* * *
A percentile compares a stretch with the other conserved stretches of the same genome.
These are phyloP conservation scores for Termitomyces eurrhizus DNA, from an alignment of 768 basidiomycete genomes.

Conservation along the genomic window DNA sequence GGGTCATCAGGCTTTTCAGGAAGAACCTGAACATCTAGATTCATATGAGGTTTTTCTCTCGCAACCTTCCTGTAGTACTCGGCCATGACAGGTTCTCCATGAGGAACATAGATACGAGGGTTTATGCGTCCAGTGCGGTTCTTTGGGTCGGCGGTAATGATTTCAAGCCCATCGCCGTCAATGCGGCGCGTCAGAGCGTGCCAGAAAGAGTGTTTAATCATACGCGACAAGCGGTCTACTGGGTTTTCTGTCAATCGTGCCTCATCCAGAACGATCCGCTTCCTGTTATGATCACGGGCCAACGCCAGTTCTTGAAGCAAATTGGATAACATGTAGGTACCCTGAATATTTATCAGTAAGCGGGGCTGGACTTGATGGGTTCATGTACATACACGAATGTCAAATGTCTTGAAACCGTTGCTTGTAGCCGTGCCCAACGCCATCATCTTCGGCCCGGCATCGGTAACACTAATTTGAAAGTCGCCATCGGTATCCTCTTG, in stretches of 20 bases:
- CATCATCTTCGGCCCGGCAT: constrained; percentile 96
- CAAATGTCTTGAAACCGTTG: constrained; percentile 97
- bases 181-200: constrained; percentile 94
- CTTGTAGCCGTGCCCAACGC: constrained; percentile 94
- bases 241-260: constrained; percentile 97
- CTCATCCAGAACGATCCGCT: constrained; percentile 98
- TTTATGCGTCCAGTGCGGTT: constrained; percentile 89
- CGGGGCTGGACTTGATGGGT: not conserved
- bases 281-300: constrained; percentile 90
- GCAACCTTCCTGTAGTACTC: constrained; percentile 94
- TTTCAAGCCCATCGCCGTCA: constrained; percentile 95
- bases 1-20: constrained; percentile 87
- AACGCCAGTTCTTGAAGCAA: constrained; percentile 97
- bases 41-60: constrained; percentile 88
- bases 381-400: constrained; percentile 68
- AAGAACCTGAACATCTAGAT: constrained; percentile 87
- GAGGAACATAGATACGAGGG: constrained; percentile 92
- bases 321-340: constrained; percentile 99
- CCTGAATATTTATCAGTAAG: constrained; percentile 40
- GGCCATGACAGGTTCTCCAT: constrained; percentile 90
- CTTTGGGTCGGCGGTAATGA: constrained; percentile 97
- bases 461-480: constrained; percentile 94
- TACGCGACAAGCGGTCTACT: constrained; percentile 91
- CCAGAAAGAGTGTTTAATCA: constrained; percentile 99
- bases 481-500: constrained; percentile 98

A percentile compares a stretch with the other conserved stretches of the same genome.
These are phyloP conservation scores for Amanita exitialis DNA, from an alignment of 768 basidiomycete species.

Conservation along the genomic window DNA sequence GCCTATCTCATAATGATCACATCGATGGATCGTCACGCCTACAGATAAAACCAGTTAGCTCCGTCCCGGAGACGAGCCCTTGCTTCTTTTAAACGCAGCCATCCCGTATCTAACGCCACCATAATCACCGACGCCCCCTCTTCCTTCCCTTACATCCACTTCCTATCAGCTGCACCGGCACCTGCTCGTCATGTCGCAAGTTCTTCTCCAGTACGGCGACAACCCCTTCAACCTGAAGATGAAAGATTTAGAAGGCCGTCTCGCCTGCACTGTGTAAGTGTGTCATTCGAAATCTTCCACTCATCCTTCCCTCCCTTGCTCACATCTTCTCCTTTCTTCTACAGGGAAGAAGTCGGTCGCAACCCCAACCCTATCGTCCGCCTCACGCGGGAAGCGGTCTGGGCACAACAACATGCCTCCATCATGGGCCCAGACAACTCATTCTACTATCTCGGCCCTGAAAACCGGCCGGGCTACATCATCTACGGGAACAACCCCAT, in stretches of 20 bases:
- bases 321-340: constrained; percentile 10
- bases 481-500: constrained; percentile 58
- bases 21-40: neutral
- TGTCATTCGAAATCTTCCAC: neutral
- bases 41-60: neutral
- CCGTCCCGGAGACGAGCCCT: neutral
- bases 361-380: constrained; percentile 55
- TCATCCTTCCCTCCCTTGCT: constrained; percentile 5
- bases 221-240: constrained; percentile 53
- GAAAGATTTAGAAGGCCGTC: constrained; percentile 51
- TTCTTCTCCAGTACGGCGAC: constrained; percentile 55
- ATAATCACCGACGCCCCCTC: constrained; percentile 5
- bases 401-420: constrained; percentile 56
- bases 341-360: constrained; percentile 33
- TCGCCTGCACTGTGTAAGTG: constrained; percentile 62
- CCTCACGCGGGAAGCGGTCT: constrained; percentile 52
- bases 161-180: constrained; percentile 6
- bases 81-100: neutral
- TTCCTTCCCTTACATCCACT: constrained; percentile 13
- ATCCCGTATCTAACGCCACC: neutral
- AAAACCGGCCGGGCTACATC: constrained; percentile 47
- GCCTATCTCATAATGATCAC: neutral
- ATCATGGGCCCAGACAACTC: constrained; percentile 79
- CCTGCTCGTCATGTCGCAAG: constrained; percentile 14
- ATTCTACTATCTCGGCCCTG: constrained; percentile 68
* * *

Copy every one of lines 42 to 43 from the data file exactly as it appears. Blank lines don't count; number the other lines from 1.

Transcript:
- TTCTTCTCCAGTACGGCGAC: constrained; percentile 55
- ATAATCACCGACGCCCCCTC: constrained; percentile 5